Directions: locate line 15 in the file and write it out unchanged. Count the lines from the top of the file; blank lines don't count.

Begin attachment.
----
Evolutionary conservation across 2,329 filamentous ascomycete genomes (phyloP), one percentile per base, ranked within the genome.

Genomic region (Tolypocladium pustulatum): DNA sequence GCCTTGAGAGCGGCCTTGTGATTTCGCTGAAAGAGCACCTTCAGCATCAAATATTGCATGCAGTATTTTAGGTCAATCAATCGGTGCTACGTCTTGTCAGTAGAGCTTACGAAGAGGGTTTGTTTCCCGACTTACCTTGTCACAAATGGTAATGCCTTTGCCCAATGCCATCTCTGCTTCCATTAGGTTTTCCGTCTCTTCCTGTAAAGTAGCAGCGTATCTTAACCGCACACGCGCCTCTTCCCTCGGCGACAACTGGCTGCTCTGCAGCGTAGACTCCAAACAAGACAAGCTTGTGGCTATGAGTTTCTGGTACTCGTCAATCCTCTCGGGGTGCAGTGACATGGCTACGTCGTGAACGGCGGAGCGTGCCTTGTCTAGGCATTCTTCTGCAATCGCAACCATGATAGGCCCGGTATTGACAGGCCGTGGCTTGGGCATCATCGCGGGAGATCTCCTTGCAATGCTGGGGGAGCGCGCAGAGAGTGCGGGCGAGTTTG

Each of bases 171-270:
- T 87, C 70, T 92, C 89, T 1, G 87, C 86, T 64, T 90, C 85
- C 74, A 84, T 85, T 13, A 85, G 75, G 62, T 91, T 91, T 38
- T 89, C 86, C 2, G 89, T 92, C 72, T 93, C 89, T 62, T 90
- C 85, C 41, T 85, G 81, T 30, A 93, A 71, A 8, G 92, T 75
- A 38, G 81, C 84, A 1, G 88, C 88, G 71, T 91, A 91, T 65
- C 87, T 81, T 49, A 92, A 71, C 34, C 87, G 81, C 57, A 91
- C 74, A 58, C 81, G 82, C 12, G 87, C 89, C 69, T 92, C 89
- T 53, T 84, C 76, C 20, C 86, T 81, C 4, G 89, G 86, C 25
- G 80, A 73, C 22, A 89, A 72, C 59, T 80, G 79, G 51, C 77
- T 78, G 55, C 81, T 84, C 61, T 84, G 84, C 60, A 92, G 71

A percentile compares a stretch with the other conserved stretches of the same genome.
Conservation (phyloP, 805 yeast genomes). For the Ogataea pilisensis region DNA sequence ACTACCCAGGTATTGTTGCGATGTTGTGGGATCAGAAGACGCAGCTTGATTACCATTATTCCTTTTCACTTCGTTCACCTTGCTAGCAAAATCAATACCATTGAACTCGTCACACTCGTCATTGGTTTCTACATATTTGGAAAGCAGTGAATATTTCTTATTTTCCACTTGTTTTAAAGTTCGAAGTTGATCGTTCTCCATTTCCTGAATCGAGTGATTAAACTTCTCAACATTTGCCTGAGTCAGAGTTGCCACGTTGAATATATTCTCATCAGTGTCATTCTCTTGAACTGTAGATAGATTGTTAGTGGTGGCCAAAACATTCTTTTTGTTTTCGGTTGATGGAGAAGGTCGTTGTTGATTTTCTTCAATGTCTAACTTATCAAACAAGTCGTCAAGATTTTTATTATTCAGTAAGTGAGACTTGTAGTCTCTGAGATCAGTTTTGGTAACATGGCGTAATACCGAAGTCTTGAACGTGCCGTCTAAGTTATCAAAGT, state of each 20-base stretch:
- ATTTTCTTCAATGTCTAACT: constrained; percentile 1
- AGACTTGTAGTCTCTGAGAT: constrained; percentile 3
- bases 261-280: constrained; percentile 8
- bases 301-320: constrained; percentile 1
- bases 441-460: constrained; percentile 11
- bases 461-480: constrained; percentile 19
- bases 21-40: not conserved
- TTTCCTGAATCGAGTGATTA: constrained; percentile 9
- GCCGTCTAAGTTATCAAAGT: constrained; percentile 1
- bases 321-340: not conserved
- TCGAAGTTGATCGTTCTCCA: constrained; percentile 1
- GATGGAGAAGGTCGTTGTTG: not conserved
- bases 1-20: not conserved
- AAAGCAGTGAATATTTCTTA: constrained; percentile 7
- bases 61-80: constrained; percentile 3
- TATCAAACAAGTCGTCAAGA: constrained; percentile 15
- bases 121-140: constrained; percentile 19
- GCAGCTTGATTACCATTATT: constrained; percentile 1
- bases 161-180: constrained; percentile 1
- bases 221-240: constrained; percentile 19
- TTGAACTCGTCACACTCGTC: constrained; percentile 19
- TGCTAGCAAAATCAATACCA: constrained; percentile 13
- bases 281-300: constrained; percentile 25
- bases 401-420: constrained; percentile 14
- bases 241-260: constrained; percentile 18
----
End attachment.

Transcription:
Conservation (phyloP, 805 yeast genomes). For the Ogataea pilisensis region DNA sequence ACTACCCAGGTATTGTTGCGATGTTGTGGGATCAGAAGACGCAGCTTGATTACCATTATTCCTTTTCACTTCGTTCACCTTGCTAGCAAAATCAATACCATTGAACTCGTCACACTCGTCATTGGTTTCTACATATTTGGAAAGCAGTGAATATTTCTTATTTTCCACTTGTTTTAAAGTTCGAAGTTGATCGTTCTCCATTTCCTGAATCGAGTGATTAAACTTCTCAACATTTGCCTGAGTCAGAGTTGCCACGTTGAATATATTCTCATCAGTGTCATTCTCTTGAACTGTAGATAGATTGTTAGTGGTGGCCAAAACATTCTTTTTGTTTTCGGTTGATGGAGAAGGTCGTTGTTGATTTTCTTCAATGTCTAACTTATCAAACAAGTCGTCAAGATTTTTATTATTCAGTAAGTGAGACTTGTAGTCTCTGAGATCAGTTTTGGTAACATGGCGTAATACCGAAGTCTTGAACGTGCCGTCTAAGTTATCAAAGT, state of each 20-base stretch: